To analyze the degree of relatedness of biogas-producing community members to completely sequenced reference microorganisms, and to differentiate the metagenome datasets of both biogas plants referring to this, fragment recruitments were conducted as described previously [19]. Another objective of this analysis was to determine similarities of methanogens of both biogas plants to the genome of the type strain M. bourgensis MS2T [43]. For this purpose, metagenome sequence reads were searched for matches to completely sequenced microbial genomes stored in the National Center for Biotechnology Information (NCBI) database applying the BLASTn algorithm [Basic Local Alignment Search Tool on nucleotide level]. Counts of metagenome reads that match to reference genomes with more than 90% sequence similarity are listed for the top 20 genomes in Table 3. Reference organisms appearing in this analysis taxonomically represent the orders Methanomicrobiales, Clostridiales, Lactobacillales, Thermoanaerobacterales and Synergistales and could be classified to belong to one of the following functional groups: cellulolytic organisms, secondary fermenters (acidogenic), syntropic organisms (acetogenic) and methanogens (see Table 4). Also, for BGP_DF, the orders Thermotogales and Bacillales were identified among the top 20 recruitments.
Table 3

List of 20 reference genomes showing the highest similarities to the metagenome datasets from biogas plants operating under wet or dry fermentation conditions as analyzed by fragment recruitment analysis

Reference sequence

Wet fermentation a

Dry fermentation a

Methanoculleus bourgensis MS2T

15,992 (1.19%)

59,969 (4.45%)

Clostridium clariflavum DSM 19732

3,840 (0.28%)

3,282 (0.24%)

Clostridium thermocellum ATCC 27405

2,464 (0.18%)

2,201 (0.16%)

Clostridium kluyveri DSM 555

1,423 (0.11%)

807 (0.06%)

Streptococcus infantarius subsp. infantarius CJ18

1,360 (0.1%)

367 (0.03%)

Thermoanaerobacterium thermosaccharolyticum DSM 571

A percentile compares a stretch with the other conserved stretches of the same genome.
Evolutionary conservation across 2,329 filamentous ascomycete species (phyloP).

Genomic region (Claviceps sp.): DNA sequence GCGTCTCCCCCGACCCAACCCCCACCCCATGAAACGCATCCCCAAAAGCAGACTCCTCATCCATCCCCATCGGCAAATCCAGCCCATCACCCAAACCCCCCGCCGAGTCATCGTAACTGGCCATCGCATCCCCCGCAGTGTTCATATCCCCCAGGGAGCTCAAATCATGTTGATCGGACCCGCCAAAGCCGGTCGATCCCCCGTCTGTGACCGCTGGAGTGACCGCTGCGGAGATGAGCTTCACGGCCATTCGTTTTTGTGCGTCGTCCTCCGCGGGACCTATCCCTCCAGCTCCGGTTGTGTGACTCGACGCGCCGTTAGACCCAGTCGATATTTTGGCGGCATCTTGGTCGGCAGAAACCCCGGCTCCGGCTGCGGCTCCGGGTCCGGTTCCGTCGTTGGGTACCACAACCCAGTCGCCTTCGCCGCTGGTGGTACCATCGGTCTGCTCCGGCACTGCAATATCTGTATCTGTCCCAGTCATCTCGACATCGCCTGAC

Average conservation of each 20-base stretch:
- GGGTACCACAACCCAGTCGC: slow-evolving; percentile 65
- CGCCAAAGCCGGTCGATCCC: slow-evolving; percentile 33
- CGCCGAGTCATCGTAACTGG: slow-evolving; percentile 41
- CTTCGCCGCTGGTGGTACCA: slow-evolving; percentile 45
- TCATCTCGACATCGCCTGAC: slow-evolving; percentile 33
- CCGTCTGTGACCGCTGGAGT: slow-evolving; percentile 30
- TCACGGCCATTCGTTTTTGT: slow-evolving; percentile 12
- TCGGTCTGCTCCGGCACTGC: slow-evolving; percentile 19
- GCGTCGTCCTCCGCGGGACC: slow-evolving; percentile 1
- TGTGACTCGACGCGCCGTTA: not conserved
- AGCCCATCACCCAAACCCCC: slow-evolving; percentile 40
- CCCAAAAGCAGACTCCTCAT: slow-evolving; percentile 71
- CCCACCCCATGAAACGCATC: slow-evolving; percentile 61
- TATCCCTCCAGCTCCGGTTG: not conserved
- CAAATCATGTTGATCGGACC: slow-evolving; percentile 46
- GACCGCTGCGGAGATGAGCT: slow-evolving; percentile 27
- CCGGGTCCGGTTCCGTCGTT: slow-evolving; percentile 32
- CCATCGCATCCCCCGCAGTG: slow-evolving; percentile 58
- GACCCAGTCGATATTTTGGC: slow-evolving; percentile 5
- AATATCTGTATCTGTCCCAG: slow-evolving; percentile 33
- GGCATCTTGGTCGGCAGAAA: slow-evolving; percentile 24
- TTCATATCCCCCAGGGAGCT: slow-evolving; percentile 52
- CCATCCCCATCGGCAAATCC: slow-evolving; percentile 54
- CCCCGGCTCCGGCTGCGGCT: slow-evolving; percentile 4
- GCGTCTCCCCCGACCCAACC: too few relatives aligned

1,234 (0.09%)

1,454 (0.11%)

Mahella australiensis 50–1 BON

1,179 (0.09%)

1,319 (0.1%)

Methanoculleus marisnigri JR1

1,014 (0.08%)

3,298 (0.24%)

Desulfotomaculum carboxydivorans CO-1-SRB

944 (0.07%)

682 (0.05%)

Clostridium difficile M120

776 (0.06%)

386 (0.03%)

Thermoanaerovibrio acidaminovorans DSM 6589

688 (0.05%)

387 (0.03%)

Syntrophomonas wolfei subsp. wolfei str. Goettingen

622 (0.05%)

358 (0.03%)

Streptococcus gallolyticus UCN34

621 (0.05%)

191 (0.01%)

Streptococcus suis GZ1

575 (0.04%)

444 (0.06%)

Streptococcus pasteurianus ATCC 43144

556 (0.04%)

176 (0.01%)

Streptococcus macedonicus ACA-DC 198

523 (0.04%)

153 (0.01%)

Thermoanaerobacter sp. X514

502 (0.04%)

310 (0.02%)

Pelotomaculum thermopropionicum SI

452 (0.03%)

533 (0.04%)

Clostridium cellulolyticum H10

437 (0.03%)

321 (0.02%)

Clostridium cellulovorans 743B

386 (0.03%)

210 (0.01%)

aNumber and percentage of reads recruited for each strain determined by BLASTn analyses (reads featuring at least 90% sequence similarity to the reference genome were counted).

Table 4

Species identified during a fragment recruitment analysis using metagenome sequence data of wet and dry fermentation biogas plants

(x) a Species (y) b

Functional role

Taxonomy c (phylum, class, order)

Origin; attributes; metabolic features


(1) Methanoculleus bourgensis (1)


Euryarchaeota, Methanomicrobia, Methanomicrobiales

Isolated from activated sludge; methanogen; hydrogenotroph


(2) Clostridium clariflavum (3)


Firmicutes, Clostridia, Clostridiales

Isolated from thermophilic anaerobic sludge; Cluster III Clostridium; cellulolytic; cellulosome


(3) Clostridium thermocellum (4)


Firmicutes, Clostridia, Clostridiales

Isolated from hot spring (Yellowstone), cotton bales, farm soil and other habitats; thermophilic; cellulolytic; cellulosome


(4) Clostridium kluyveri (7)

Secondary fermenters

Firmicutes, Clostridia, Clostridiales

Isolated from canal mud; fermentation of ethanol and acetate to butyrate, caproate and H2


(5) Streptococcus infantarius (13)

Secondary fermenters

Firmicutes, Bacilli, Lactobacillales

Isolated from fermented dairy and plant products; associated with different human and animal infections; fermentative metabolism


(6) Thermoanaerobacterium thermosaccharolyticum (5)


Firmicutes, Clostridia, Thermoanaerobacterales

Isolated from geothermal sites (Yellowstone); class V Clostridia; saccharolytic; fermentation of a wide range of carbohydrates to ethanol, acetic acid, lactic acid, H2 and CO2


(7) Mahella australiensis (6)

Secondary fermenters

Firmicutes, Clostridia, Thermoanaerobacterales

Isolated from oil field (Queensland, Australia); predicted to utilize pentoses; xylose metabolism


(8) Methanoculleus marisnigri (2)


Euryarchaeota, Methanomicrobia, Methanomicrobiales

Isolated from marine sediment; methanogen; hydrogenotroph